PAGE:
Future of Work in Ontario

Is The Future Of Work In Ontario About To Change?

The past two years have already created a seismic shift in many workplaces. Many employers who had once rejected the idea of employees working from home were suddenly left with no other options. Businesses quickly pivoted wherever possible, finding new ways to work virtually, sourcing new streams of revenue, and operating as cautiously as they could to stay afloat.

Employees too had a difficult time weathering the storm. Many dealt with layoffs, supporting themselves through government subsidies, and others sadly were left with no place to return. Those employees who did continue working often went above and beyond to keep their employers afloat. Employees who were juggling working hours with family responsibilities were finding themselves juggling their roles as workers, home-school teachers, caregivers, etc.

During the height of the pandemic’s early waves, the Provincial government took significant heat in the media for refusing to re-enact paid sick days after previously eliminating them in 2018. Now that the pandemic is nearing its end though, the government has introduced a new bill that, if passed, could greatly revolutionize the future of work in Ontario.

What is the Working for Workers Act?

The Province has said that they will introduce a new bill amending the Employment Standards Act and other laws known as Bill 27, or more commonly the Working For Workers Act (the “Act”). The government has said the Act is intended to iron out some of the inequalities and unfair practices that they believe exist in Ontario’s workplaces. As stated by Minister of Labour Monte McNaughton in his news release, “Our government is working for workers. To do so, we must act swiftly and decisively to put workers in the driver’s seat and begin rebalancing the scales.”

The Bill first made news with the provision that delivery drivers, who have been critical to the survival of the restaurant industry when in-person seating was closed, would now be allowed to use bathrooms at restaurants where they picked up food. This point quickly garnered public support – delivery drivers for services such as Uber and SkipTheDishes for example can be on the road for hours and should be entitled to washroom access as a human right.

Yet while that part of the Act may have been uncontroversial, other portions are definitely garnering some public debate.

What is a ‘Right to Disconnect’?

The Act would require employers with more than 25 people to implement a policy within the next 6 months that gives employees a ‘right to disconnect.’ Employees have often been forced to work significant overtime during the pandemic, and with many in small homes without a designated office space, it is too easy for the lines between work and private life to blur. Employees in extremely busy workplaces often accrue overtime or banked time in lieu which they are unable to use for some time because of scheduling demands.

The Act defines ‘disconnecting’ as “not engaging in work-related communications, including emails, telephone calls, video calls or the sending or reviewing of other messages, so as to be free from the performance of work.” Employers will have six months from the date the Act is passed to draft such a policy. While it is still vague as to what these policies must say, it is likely that they will significantly impact how employers structure their demands for overtime.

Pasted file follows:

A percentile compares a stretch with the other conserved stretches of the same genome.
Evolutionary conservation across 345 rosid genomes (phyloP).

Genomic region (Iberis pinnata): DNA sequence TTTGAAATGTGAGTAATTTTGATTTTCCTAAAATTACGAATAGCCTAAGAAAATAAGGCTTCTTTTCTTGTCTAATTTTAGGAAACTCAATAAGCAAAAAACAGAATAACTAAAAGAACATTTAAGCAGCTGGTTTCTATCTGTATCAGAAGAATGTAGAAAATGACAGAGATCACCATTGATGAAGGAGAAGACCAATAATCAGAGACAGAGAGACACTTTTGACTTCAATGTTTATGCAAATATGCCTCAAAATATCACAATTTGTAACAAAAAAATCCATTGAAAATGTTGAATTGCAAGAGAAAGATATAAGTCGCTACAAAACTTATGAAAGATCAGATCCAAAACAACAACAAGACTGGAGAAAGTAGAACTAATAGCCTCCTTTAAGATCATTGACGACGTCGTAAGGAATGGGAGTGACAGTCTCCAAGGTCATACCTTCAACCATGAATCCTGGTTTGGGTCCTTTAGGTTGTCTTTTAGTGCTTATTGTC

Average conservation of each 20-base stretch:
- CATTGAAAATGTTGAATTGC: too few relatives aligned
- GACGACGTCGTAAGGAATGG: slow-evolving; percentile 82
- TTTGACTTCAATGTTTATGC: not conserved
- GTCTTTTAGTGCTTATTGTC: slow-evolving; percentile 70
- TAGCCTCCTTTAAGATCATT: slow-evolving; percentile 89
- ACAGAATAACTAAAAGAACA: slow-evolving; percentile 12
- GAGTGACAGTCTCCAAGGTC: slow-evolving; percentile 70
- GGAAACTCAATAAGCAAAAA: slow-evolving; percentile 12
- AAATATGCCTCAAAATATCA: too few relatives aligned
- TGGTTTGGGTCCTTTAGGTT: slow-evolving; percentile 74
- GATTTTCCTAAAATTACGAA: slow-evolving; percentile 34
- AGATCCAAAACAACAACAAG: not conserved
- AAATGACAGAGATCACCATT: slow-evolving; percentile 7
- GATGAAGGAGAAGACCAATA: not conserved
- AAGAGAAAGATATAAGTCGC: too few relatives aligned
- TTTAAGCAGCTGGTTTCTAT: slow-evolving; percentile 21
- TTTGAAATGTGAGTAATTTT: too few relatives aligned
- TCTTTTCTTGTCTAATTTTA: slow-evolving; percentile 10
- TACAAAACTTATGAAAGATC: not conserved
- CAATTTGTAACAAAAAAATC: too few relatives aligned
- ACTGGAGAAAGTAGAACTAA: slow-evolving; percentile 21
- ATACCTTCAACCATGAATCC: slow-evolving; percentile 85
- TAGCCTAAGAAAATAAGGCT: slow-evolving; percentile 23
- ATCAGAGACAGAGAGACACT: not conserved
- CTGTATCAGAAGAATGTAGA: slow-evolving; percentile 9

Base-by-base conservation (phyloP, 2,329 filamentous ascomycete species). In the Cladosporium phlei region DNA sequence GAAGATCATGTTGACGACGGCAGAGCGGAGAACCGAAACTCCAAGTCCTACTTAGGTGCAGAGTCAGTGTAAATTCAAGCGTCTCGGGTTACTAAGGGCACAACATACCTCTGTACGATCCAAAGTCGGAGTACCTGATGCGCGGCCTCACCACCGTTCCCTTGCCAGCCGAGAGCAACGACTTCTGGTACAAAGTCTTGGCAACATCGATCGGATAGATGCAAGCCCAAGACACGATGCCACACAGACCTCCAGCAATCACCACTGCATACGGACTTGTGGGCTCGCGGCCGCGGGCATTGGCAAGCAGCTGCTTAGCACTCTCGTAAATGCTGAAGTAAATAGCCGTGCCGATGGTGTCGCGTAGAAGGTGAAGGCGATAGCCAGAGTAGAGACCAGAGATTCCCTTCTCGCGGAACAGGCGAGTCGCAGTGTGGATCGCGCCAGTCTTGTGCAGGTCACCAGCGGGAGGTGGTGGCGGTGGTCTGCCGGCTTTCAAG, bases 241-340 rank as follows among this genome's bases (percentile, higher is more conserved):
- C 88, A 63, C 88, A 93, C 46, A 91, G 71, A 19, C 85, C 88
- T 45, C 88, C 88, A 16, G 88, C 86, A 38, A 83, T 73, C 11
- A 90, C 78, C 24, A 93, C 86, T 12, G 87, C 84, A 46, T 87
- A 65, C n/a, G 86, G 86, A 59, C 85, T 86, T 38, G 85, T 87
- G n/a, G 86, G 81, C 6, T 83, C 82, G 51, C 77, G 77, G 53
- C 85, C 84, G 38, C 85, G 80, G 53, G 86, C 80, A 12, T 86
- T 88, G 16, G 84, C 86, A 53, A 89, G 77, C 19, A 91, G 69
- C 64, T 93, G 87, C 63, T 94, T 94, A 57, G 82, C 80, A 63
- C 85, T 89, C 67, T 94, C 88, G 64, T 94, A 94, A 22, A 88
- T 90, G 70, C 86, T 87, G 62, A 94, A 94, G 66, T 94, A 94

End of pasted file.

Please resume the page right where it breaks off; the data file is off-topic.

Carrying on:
Policies will likely dictate that employers cannot contact employees for work-related matters during non-working hours, and employees will have the right to ‘turn off’ their work devices or set ‘out of office’ responses when not working. The legislation would be the first of its kind in Canada and would likely follow a more European model of strictly limited working hours.

No more non-competition clauses

The Act also contains a provision that “no employer shall enter into an employment contract or other agreement with an employee that is, or that includes a non-compete agreement.” This would be a significant change in the world of employment contracts.

Non-competition agreements are typically favoured by employees to keep departing employees from competing directly with their business interests. Courts, however, recognize the power imbalance that exists in the employer-employee relationship and have been increasingly cautious about enforcing non-competition agreements in recent years. To be effective, a non-competition agreement must be strictly limited in terms of the time that it is enforceable (usually a 6-month maximum), and the geographic scope to which it applies (often a defined radius). Courts have recognized that just because an individual leaves a company or is let go, they should not be precluded from making a living.

The Act would restrict employers from introducing such clauses at all. Employers could still make use of non-solicitation clauses, which restrict former employees from poaching co-workers, customers, or clients from their former employer. Also, these changes will only apply to employees, leaving employers free to implement non-competition clauses in their agreements with independent contractors or other service providers.

What comes next?

It is too early to tell at this point if the Act may be enacted into law, or what revisions it will endure before it does move through Queens Park. In this form though, employers through the Cambridge, Kitchener, and Waterloo area will need to soon revisit their employment contracts and would be wise to consult an employment lawyer for how to best devise a ‘disconnecting’ policy.

Our team at Pavey Law frequently supports employers throughout the region and would be happy to assist. Contact us today to set up a consultation.